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ASHLEY MOORFIELD: THIS WAS DISCOVERED ON A RECENT JOB: A SELF-BUILDER WHO KNEW ALL ABOUT ELECTRICS! I’VE NEVER SEEN ANYTHING LIKE THIS BEFORE!
Unfortunately, this is a commonly found misdemeanour in many properties, especially kitchens. This type of problem was a key driver for implementing Part P in England and Wales in 2005. It was the reason an MP’s daughter sadly met her death when coming into contact with a metallic utensil rack that had been installed in an area where cables weren’t expected to be.
However, the wiring installer had not taken note of safe zones, and the utensil rack fixing penetrated a hidden live conductor. When the MP’s daughter touched the utensil rack while simultaneously being in contact with a piece of earthed white goods, she received a fatal electric shock.
There is a very important reason we have safe wiring zones: they are critical and must never be overlooked or ignored. Safe zones are fundamental requirements, and the lack of understanding or following them led to the single biggest Regulation change in the electrical industry for some years, with the implementation of Part P of the Building Regulations.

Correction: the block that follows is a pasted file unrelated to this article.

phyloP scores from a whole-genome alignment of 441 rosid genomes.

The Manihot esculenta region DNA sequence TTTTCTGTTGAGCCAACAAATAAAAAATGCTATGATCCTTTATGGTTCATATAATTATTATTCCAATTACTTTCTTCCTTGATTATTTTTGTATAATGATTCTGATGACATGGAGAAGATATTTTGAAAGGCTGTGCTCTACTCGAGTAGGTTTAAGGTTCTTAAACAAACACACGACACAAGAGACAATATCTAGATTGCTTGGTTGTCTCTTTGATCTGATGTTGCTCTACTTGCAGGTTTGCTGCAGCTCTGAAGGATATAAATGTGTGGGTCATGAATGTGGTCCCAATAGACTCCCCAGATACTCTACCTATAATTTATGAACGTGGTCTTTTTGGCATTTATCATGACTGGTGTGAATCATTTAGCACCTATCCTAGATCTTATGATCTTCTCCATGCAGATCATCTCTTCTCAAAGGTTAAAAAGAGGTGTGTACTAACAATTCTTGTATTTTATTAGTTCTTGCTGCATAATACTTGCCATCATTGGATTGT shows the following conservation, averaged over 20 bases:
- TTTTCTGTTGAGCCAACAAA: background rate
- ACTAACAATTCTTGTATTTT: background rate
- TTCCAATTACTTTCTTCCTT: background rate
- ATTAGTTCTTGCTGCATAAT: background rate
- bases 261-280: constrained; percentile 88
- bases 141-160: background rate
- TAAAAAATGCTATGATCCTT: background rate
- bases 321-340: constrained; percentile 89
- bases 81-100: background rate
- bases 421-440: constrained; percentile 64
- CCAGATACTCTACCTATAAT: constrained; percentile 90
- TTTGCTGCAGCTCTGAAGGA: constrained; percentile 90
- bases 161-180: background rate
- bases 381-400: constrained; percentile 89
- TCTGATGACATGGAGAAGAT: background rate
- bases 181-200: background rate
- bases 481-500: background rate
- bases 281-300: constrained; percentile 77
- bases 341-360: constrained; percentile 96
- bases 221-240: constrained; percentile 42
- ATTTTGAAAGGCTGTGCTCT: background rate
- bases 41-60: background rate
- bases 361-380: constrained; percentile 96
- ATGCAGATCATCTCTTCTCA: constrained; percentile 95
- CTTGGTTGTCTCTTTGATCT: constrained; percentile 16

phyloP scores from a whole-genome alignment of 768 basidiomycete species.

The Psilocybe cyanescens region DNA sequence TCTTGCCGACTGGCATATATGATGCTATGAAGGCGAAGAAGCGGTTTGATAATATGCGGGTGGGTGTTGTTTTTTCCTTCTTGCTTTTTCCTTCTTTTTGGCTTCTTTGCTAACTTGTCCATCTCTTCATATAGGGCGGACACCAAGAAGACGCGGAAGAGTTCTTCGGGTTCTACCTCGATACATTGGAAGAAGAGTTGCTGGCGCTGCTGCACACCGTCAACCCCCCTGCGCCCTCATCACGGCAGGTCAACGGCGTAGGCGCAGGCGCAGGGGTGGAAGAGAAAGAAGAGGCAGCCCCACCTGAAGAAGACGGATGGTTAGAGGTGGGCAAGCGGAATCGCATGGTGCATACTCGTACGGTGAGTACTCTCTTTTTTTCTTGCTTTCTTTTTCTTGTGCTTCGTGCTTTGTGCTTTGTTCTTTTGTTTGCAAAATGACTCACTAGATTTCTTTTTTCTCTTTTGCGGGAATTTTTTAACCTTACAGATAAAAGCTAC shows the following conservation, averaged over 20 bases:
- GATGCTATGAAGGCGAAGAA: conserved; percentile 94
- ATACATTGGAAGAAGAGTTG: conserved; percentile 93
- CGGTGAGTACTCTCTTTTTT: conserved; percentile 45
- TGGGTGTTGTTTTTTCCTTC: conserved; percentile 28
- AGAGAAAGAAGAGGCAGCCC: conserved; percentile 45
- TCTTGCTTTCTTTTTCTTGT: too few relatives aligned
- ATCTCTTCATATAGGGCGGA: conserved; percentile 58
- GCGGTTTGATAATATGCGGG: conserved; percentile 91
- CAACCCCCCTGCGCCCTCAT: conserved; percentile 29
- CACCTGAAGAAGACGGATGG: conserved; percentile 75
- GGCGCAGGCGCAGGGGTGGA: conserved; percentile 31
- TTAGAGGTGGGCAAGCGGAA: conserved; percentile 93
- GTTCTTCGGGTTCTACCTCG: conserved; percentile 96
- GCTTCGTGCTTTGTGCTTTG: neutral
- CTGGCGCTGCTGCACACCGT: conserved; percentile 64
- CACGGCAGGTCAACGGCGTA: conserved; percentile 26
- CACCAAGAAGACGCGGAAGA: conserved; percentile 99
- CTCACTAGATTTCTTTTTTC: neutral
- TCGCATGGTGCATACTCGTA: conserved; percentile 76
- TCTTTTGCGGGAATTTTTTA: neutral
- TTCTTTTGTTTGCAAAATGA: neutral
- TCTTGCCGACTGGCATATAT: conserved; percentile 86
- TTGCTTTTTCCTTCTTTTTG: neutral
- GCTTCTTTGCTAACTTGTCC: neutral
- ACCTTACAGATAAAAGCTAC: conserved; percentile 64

Where a cable is installed in a wall at a depth of less than 50 mm, Regulation 522.5.202 requires that they be installed in safe zones. The only way this would not be the case is if the installed cables complied with 522.6.204, which they evidently don’t, as the type fitted here are flat twin and earth.
Failing to comply with this Regulation is only going to have one outcome on an EICR, given its potential for danger, especially where multiple fixings for shelving and wall units have been drilled in the unexpected cable routes.
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